We already know information security is in dire shape, so let's get on with fixing it — because we do know how.
The Full Tilt
Stilgherrian delivers an undiluted dose of criticism and analysis of the ways digital technology is changing our world and the spin that goes with it. Mostly in words -- sometimes in audio or video formats -- always cynical. Incorporating the Patch Monday podcast.
Stilgherrian is a freelance journalist, commentator and podcaster interested in big-picture internet issues, especially security, cybercrime and hoovering up bulldust. He studied computing science and linguistics before a wide-ranging media career and a stint at running an IT business. He can write iptables firewall rules, set a rabbit trap, clear a jam in an IBM model 026 card punch and mix a mean whiskey sour.
More openness in Apple's mobile operating system is great for developers — and an enticement for hackers. Is Apple ready to face its new security challenge?
While the Internet of Things is clearly a security disaster waiting to happen, it could also be a massive opportunity for network management firms in the SMB sector.
Is the cloud the final computing architecture, as NetSuite CEO Zach Nelson claims? Even if it's not, the winners will be the transaction and infrastructure providers.
The idea that the internet generations don't care about privacy is a myth — so talk to them and find out the truth before collecting their personal data.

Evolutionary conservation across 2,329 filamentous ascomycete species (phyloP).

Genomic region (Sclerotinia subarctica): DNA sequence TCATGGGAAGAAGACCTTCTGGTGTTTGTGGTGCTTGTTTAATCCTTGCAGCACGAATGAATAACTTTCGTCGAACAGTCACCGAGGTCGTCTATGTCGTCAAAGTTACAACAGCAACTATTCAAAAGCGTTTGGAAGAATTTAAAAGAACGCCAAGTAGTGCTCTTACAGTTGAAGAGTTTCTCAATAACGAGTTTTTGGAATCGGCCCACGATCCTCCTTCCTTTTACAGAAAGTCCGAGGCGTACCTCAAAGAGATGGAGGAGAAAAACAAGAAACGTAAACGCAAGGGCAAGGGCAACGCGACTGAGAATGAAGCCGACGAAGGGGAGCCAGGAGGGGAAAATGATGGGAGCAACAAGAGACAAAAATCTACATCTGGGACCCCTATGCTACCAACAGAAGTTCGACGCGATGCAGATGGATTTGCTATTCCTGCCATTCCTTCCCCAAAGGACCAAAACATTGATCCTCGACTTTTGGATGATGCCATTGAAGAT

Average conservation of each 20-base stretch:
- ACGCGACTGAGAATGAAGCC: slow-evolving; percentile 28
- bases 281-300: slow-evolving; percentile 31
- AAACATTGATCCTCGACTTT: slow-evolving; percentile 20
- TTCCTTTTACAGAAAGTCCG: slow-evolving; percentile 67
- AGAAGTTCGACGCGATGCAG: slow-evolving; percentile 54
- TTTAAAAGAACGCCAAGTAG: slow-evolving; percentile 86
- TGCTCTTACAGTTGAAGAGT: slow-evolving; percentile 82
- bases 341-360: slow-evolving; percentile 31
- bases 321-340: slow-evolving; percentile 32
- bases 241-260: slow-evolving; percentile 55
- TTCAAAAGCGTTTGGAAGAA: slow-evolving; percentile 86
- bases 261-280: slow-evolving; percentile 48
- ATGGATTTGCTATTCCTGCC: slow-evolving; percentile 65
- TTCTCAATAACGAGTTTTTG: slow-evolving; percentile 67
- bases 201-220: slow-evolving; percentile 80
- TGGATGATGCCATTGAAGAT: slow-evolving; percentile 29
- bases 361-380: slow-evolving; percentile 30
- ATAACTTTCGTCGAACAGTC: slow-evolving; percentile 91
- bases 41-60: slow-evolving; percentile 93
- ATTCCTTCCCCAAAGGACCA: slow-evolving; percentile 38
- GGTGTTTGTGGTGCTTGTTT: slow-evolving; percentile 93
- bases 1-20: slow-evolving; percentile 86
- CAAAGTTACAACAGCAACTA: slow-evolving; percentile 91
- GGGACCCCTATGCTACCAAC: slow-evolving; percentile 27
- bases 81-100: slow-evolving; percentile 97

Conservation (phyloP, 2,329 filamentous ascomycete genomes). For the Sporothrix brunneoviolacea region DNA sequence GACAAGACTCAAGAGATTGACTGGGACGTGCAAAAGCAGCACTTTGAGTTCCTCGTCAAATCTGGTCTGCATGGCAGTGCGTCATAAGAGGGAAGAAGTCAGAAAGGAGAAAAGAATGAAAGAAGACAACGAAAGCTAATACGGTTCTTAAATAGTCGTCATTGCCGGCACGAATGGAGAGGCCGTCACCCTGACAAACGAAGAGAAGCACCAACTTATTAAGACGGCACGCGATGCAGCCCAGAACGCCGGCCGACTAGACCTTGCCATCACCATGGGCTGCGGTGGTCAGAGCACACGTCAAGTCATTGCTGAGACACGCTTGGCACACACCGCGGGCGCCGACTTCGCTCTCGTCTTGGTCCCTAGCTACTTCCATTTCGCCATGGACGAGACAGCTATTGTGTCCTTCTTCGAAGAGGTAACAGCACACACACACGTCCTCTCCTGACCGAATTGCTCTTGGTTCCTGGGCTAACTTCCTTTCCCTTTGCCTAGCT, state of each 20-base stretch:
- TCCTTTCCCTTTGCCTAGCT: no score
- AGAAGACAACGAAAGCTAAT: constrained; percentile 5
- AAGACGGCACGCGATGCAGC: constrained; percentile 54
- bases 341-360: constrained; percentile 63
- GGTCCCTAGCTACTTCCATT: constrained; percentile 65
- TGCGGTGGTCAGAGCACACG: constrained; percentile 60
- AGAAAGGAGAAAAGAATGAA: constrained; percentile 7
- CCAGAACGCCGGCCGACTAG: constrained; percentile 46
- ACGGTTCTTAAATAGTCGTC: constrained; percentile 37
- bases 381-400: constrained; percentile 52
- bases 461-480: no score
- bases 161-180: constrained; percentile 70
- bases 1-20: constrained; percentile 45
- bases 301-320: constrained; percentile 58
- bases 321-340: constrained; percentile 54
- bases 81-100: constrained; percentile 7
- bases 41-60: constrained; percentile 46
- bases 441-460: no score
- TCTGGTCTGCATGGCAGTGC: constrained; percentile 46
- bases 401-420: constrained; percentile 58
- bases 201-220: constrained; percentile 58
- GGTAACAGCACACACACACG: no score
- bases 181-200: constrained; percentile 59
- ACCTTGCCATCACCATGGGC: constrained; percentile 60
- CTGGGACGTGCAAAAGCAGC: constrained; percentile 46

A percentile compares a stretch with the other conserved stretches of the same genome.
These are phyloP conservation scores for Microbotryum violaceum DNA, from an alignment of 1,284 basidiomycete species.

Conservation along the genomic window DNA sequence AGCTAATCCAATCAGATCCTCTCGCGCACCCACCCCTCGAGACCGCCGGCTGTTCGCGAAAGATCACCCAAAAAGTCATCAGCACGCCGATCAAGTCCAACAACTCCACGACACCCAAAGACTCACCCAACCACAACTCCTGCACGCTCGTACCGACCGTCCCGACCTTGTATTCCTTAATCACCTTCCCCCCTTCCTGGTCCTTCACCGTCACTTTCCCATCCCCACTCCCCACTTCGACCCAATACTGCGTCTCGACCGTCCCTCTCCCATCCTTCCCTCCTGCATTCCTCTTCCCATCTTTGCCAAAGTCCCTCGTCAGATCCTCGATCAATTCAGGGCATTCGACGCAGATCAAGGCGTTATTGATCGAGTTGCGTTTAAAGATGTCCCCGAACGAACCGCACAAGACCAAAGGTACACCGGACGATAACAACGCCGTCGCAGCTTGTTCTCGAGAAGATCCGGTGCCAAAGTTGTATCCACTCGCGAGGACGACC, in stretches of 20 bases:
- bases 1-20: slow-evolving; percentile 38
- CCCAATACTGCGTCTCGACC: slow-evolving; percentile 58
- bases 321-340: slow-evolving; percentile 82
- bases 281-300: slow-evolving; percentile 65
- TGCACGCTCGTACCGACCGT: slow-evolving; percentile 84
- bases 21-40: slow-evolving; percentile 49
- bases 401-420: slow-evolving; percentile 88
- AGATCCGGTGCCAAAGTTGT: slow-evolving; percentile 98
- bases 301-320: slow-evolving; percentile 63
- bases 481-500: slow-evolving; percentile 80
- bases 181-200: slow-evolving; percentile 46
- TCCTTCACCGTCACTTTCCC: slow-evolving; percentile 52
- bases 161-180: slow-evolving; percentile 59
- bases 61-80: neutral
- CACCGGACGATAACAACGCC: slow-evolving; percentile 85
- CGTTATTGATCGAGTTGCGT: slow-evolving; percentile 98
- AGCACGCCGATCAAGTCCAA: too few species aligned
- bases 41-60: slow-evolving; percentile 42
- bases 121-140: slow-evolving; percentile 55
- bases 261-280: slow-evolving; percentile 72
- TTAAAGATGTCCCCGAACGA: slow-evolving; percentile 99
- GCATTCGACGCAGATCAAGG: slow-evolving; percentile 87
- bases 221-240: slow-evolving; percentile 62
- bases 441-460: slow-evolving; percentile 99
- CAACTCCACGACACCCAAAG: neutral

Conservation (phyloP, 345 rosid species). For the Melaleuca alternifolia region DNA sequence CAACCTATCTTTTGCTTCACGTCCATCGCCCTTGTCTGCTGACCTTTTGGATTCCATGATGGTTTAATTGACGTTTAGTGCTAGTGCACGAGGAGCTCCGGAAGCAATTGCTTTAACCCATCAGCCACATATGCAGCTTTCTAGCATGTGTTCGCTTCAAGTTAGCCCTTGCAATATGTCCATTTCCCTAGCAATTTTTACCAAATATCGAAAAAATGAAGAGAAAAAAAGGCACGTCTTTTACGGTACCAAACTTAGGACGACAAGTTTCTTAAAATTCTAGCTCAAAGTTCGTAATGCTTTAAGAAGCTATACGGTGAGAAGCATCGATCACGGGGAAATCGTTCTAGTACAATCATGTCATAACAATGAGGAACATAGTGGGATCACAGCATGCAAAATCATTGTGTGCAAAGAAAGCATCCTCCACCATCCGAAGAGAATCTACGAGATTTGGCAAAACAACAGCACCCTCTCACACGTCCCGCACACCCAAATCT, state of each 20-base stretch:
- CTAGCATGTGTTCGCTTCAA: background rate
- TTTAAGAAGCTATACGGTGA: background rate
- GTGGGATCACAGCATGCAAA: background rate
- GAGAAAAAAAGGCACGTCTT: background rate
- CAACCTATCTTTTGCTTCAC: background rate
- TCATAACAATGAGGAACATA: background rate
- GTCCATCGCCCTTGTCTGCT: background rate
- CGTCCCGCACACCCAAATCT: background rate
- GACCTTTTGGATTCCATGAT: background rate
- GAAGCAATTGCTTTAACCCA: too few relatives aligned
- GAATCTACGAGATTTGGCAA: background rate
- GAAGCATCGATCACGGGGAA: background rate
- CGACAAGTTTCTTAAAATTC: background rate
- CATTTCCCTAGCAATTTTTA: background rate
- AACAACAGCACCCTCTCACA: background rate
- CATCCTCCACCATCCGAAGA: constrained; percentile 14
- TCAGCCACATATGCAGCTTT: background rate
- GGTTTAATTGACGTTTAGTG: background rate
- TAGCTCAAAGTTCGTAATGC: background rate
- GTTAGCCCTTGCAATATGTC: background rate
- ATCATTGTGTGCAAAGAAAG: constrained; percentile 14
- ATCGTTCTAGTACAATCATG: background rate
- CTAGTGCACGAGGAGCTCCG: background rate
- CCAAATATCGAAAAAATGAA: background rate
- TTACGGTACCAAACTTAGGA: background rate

Yet another failure to tell users directly about security vulnerabilities highlights the need not just for mandatory data breach notification laws, but mandatory notification of security and privacy risks.
Uber, Lyft, Airbnb and the whole "sharing economy" are causing a rush of excitement, but don't confuse that thrill with any of them being good solutions for society's future.
How can long-established enterprise IT vendors adapt to a world where nimble startups provide low-cost easy-to-use services? They can't. They will die.
A serious security flaw affected internet users everywhere, but the Australian government did nothing to help SME and home users understand what was happening.
It's US$104 billion versus US$48 billion, claims HP Enterprise Services — but whether those annual figures are true or not, the bad guys are definitely getting better organised.